Turnertoys - the toys we grew up with    
Essays & Reports: Toys Safety, Health, Psychology  
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Two Short Essays on Play and the
Value of Teaching Craftsmanship

1. What Makes a Toy "Educational"?

    Almost everyone selling toys these days tries to tell us that their toys are educational.   Children, playing and experimenting freely, inventing their own rules and structure as they go along or using no rules at all, will acquire and maintain new motor, cognitive, and creative skills when they engage in genuine play.
    An explicitly didactic toy is boring.  A toy with a predetermined set of goals, with a "right answer", is not a toy at all.  Play with such a "toy" is not play, but work. Children cannot learn much from a toy they are not motivated to play with.  On the other hand, one of the most important things a child ever learns, either through structured, didactic learning experiences or by doing real-world tasks, is that the successful attainment of a predetermined goal is supremely satisfying, and that part of the satisfaction comes from the knowledge that he or she may fail to attain the goal in any particular instance. There are play products for children that do a very good job of guiding this process.  
      An automated toy holds attention for a while, but pretty soon, after it has done its thing, a child gets bored with it and moves on.  A toy really teaches if it requires thought and effort from a child, and rewards new efforts with new kinds of results. There is a place for real, structured learning even in the life of an infant.  But such behavior is never play and shouldn't be confused with play.  

      Read more about the behavioral science of play at The Nature of Play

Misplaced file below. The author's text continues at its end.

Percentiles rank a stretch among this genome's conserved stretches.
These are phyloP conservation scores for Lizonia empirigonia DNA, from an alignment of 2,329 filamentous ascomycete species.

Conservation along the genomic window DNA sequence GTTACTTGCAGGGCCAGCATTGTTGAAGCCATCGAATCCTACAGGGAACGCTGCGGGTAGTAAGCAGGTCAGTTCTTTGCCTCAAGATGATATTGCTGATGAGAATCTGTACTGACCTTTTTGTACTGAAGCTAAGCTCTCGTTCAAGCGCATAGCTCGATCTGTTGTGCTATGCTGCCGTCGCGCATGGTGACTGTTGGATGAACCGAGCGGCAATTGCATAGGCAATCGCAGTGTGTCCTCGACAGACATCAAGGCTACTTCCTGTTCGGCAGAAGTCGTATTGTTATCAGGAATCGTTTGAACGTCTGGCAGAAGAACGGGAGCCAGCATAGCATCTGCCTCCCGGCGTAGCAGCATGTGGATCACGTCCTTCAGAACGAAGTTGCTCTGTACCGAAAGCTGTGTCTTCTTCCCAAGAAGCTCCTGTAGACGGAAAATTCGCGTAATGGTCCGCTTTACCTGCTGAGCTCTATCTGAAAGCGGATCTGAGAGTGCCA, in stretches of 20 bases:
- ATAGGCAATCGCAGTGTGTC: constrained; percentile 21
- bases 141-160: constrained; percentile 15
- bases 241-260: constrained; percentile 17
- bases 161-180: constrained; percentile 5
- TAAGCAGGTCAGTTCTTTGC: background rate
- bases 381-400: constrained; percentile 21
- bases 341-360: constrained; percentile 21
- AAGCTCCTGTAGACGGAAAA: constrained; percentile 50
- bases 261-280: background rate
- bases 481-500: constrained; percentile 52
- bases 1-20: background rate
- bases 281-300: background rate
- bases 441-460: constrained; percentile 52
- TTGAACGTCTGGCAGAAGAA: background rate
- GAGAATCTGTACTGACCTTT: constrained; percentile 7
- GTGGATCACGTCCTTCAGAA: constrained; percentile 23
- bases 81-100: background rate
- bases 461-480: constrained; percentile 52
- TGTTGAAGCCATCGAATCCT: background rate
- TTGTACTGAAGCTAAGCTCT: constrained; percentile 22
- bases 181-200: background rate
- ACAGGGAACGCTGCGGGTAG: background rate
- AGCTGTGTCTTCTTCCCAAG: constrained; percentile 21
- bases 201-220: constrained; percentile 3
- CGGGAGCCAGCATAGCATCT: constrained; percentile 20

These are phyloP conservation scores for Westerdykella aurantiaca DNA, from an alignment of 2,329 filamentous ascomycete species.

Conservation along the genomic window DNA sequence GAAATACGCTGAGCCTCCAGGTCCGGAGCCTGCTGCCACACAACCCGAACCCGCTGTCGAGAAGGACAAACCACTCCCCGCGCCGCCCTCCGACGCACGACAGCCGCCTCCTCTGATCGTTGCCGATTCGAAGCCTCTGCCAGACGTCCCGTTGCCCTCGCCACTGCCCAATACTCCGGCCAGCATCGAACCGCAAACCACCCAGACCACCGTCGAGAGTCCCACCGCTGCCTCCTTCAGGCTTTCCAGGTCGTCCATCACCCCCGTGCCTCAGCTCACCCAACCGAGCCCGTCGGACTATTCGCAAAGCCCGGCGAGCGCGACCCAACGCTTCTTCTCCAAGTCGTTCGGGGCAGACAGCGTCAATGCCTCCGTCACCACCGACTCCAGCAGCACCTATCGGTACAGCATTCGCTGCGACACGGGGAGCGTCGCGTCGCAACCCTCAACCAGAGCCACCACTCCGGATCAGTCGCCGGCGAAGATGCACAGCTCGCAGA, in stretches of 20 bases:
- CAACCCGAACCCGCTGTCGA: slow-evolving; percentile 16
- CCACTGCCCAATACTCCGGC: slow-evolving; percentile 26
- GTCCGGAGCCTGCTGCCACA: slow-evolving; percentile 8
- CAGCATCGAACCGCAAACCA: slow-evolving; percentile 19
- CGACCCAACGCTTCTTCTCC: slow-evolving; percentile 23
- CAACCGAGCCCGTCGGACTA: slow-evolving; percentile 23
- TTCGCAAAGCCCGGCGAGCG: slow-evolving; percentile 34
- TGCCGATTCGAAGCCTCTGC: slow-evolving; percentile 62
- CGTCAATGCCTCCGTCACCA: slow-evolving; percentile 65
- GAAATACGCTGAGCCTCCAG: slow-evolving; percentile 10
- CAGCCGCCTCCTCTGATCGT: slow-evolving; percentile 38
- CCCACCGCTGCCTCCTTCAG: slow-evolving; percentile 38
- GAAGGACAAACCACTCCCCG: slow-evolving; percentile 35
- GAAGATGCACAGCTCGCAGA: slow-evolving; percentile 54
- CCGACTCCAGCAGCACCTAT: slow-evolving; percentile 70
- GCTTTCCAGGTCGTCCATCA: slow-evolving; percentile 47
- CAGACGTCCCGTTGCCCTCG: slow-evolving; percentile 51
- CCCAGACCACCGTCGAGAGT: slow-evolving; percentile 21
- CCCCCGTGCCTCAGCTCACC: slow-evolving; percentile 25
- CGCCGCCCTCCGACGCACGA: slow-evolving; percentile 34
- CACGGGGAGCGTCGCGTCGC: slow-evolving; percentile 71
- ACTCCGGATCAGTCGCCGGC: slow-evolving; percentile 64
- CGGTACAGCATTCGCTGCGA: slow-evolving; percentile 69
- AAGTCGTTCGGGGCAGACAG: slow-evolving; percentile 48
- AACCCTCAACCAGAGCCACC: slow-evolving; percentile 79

2. The Teaching Value of Craftsmanship

    A child with any aptitude for learning craft skills, and who has a quiet place to work, a few necesssary tools and materials, and a little sympathetic, patient coaching when needed, is a fortunate child indeed. 
A successful and emotionally healthy adult has acquired a few critical skills:
1. to prepare for a task by gathering necessary information before starting, and controlling the impulsive desire to jump in head first.
2. to follow directions. This often means acknowledging the expertise of others, and realizing that he or she needs instructional help with a task, even if it seems easy and obvious at a casual glance. 
3. to tolerate frustration.  A difficult, new, lengthy, complex project will always go wrong in small ways. A mature individual sees these obstacles as temporary, as problems to be solved, and as natural, normal, and expected; not as tragedies or failures.
4. to know when to shift focus away from a compelling task.  Inherent in any significant undertaking is the necessity of letting it go temporarily, whether to rest and regain a fresh enthusiasm for a difficult problem or just to let the glue dry. Avoiding a compulsive pounding at a project that is, for the moment, resisting progress, is a valuable emotional skill.
5. to finish a project completely.  It seems to happen so often, that the attention to detail demonstrated at the start of a project is abandoned near the end, after the novelty of the task has worn off and is replaced by a desire to move on to something else.

    Real craft skills, those that are not casually or easily learned, can provide a child with instruction in all of these, and offers one thing more: pride in a true accomplishment.  A child who has built a real stick and tissue model airplane, one that really flies and flies well, will feel pride not only in ownership and use of the new toy, but also pride in the ownership of a new, larger self. These are lasting experiences, the basis of genuine self esteem.   
    Toys that build these skills, as we suggest in the first of the two esssays on this page, are not really toys.  They do not offer a play experience in the pure sense, but rather a task with a clearly defined outcome.  Our balsa model-building kits are an ideal example of such a product. The desired outcome is clear and obvious, and although the finished airplanes lend themselves to real play when they are successfully finished and can fly, even here, the difference between good and bad outcomes is pretty clear. What makes these kits suitable for children is the carefully graded levels of difficulty built into the series, starting from quick (dry) assembly and easy flying, to complex glue-up using a variety of materials, and following plans with precision.
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